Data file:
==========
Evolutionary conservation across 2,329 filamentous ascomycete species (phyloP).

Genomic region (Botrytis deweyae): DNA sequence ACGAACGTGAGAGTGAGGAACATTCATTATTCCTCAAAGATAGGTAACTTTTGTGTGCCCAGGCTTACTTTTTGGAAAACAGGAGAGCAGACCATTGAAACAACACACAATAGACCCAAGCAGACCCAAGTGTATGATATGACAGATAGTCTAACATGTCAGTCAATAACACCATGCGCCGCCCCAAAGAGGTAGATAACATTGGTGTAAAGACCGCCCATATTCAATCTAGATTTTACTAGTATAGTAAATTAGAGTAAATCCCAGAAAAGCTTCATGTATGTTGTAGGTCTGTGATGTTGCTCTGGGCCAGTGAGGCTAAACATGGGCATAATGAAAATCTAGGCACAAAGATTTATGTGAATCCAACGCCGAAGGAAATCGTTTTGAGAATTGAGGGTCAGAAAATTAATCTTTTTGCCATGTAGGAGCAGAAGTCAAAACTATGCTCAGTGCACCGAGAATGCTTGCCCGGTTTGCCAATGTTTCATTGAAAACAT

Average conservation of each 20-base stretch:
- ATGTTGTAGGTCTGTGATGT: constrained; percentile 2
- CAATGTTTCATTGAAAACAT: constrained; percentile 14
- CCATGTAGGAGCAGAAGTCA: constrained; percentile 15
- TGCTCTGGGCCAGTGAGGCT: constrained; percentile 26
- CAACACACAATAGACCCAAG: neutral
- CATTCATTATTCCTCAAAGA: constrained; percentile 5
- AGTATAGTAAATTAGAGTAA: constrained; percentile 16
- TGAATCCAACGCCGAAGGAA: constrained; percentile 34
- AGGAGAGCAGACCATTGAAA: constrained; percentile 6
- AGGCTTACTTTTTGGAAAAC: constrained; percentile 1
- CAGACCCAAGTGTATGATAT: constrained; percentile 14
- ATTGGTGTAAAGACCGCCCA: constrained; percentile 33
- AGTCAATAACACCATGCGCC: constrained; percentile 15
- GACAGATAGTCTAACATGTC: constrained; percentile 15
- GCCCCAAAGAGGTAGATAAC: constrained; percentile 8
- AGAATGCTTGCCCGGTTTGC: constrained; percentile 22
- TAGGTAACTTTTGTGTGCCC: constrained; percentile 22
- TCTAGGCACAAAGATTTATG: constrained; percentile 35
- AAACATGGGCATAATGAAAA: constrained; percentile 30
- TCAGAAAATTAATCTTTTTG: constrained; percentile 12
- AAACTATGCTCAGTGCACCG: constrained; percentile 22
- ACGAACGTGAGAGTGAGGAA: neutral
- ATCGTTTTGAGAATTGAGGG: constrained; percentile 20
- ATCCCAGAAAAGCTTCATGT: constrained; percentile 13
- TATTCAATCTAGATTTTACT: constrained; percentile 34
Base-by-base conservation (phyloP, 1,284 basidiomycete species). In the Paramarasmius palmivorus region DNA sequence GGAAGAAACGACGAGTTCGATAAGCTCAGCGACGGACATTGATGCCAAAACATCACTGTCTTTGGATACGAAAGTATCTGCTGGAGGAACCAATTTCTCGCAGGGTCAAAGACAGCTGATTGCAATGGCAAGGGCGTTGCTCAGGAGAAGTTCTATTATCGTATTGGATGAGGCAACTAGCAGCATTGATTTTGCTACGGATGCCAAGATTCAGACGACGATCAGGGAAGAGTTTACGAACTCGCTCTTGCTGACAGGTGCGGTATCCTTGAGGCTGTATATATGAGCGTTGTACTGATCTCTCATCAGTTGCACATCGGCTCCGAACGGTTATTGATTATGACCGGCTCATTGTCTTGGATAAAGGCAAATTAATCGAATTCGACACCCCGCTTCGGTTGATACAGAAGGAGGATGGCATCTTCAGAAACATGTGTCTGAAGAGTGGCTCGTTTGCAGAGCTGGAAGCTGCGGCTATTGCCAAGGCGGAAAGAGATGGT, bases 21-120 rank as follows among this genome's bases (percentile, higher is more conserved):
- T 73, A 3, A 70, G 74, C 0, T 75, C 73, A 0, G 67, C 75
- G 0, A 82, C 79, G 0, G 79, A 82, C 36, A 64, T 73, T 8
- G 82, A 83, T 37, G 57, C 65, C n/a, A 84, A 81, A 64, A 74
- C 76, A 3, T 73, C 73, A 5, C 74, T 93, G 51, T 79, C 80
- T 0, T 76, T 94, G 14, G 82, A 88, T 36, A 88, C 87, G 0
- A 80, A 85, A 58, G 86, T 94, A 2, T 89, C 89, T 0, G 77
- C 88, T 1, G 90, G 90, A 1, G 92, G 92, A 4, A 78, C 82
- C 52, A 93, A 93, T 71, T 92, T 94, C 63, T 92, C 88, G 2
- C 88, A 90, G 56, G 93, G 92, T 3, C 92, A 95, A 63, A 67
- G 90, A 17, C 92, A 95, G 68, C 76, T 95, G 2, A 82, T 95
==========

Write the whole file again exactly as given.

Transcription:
Evolutionary conservation across 2,329 filamentous ascomycete species (phyloP).

Genomic region (Botrytis deweyae): DNA sequence ACGAACGTGAGAGTGAGGAACATTCATTATTCCTCAAAGATAGGTAACTTTTGTGTGCCCAGGCTTACTTTTTGGAAAACAGGAGAGCAGACCATTGAAACAACACACAATAGACCCAAGCAGACCCAAGTGTATGATATGACAGATAGTCTAACATGTCAGTCAATAACACCATGCGCCGCCCCAAAGAGGTAGATAACATTGGTGTAAAGACCGCCCATATTCAATCTAGATTTTACTAGTATAGTAAATTAGAGTAAATCCCAGAAAAGCTTCATGTATGTTGTAGGTCTGTGATGTTGCTCTGGGCCAGTGAGGCTAAACATGGGCATAATGAAAATCTAGGCACAAAGATTTATGTGAATCCAACGCCGAAGGAAATCGTTTTGAGAATTGAGGGTCAGAAAATTAATCTTTTTGCCATGTAGGAGCAGAAGTCAAAACTATGCTCAGTGCACCGAGAATGCTTGCCCGGTTTGCCAATGTTTCATTGAAAACAT

Average conservation of each 20-base stretch:
- ATGTTGTAGGTCTGTGATGT: constrained; percentile 2
- CAATGTTTCATTGAAAACAT: constrained; percentile 14
- CCATGTAGGAGCAGAAGTCA: constrained; percentile 15
- TGCTCTGGGCCAGTGAGGCT: constrained; percentile 26
- CAACACACAATAGACCCAAG: neutral
- CATTCATTATTCCTCAAAGA: constrained; percentile 5
- AGTATAGTAAATTAGAGTAA: constrained; percentile 16
- TGAATCCAACGCCGAAGGAA: constrained; percentile 34
- AGGAGAGCAGACCATTGAAA: constrained; percentile 6
- AGGCTTACTTTTTGGAAAAC: constrained; percentile 1
- CAGACCCAAGTGTATGATAT: constrained; percentile 14
- ATTGGTGTAAAGACCGCCCA: constrained; percentile 33
- AGTCAATAACACCATGCGCC: constrained; percentile 15
- GACAGATAGTCTAACATGTC: constrained; percentile 15
- GCCCCAAAGAGGTAGATAAC: constrained; percentile 8
- AGAATGCTTGCCCGGTTTGC: constrained; percentile 22
- TAGGTAACTTTTGTGTGCCC: constrained; percentile 22
- TCTAGGCACAAAGATTTATG: constrained; percentile 35
- AAACATGGGCATAATGAAAA: constrained; percentile 30
- TCAGAAAATTAATCTTTTTG: constrained; percentile 12
- AAACTATGCTCAGTGCACCG: constrained; percentile 22
- ACGAACGTGAGAGTGAGGAA: neutral
- ATCGTTTTGAGAATTGAGGG: constrained; percentile 20
- ATCCCAGAAAAGCTTCATGT: constrained; percentile 13
- TATTCAATCTAGATTTTACT: constrained; percentile 34
Base-by-base conservation (phyloP, 1,284 basidiomycete species). In the Paramarasmius palmivorus region DNA sequence GGAAGAAACGACGAGTTCGATAAGCTCAGCGACGGACATTGATGCCAAAACATCACTGTCTTTGGATACGAAAGTATCTGCTGGAGGAACCAATTTCTCGCAGGGTCAAAGACAGCTGATTGCAATGGCAAGGGCGTTGCTCAGGAGAAGTTCTATTATCGTATTGGATGAGGCAACTAGCAGCATTGATTTTGCTACGGATGCCAAGATTCAGACGACGATCAGGGAAGAGTTTACGAACTCGCTCTTGCTGACAGGTGCGGTATCCTTGAGGCTGTATATATGAGCGTTGTACTGATCTCTCATCAGTTGCACATCGGCTCCGAACGGTTATTGATTATGACCGGCTCATTGTCTTGGATAAAGGCAAATTAATCGAATTCGACACCCCGCTTCGGTTGATACAGAAGGAGGATGGCATCTTCAGAAACATGTGTCTGAAGAGTGGCTCGTTTGCAGAGCTGGAAGCTGCGGCTATTGCCAAGGCGGAAAGAGATGGT, bases 21-120 rank as follows among this genome's bases (percentile, higher is more conserved):
- T 73, A 3, A 70, G 74, C 0, T 75, C 73, A 0, G 67, C 75
- G 0, A 82, C 79, G 0, G 79, A 82, C 36, A 64, T 73, T 8
- G 82, A 83, T 37, G 57, C 65, C n/a, A 84, A 81, A 64, A 74
- C 76, A 3, T 73, C 73, A 5, C 74, T 93, G 51, T 79, C 80
- T 0, T 76, T 94, G 14, G 82, A 88, T 36, A 88, C 87, G 0
- A 80, A 85, A 58, G 86, T 94, A 2, T 89, C 89, T 0, G 77
- C 88, T 1, G 90, G 90, A 1, G 92, G 92, A 4, A 78, C 82
- C 52, A 93, A 93, T 71, T 92, T 94, C 63, T 92, C 88, G 2
- C 88, A 90, G 56, G 93, G 92, T 3, C 92, A 95, A 63, A 67
- G 90, A 17, C 92, A 95, G 68, C 76, T 95, G 2, A 82, T 95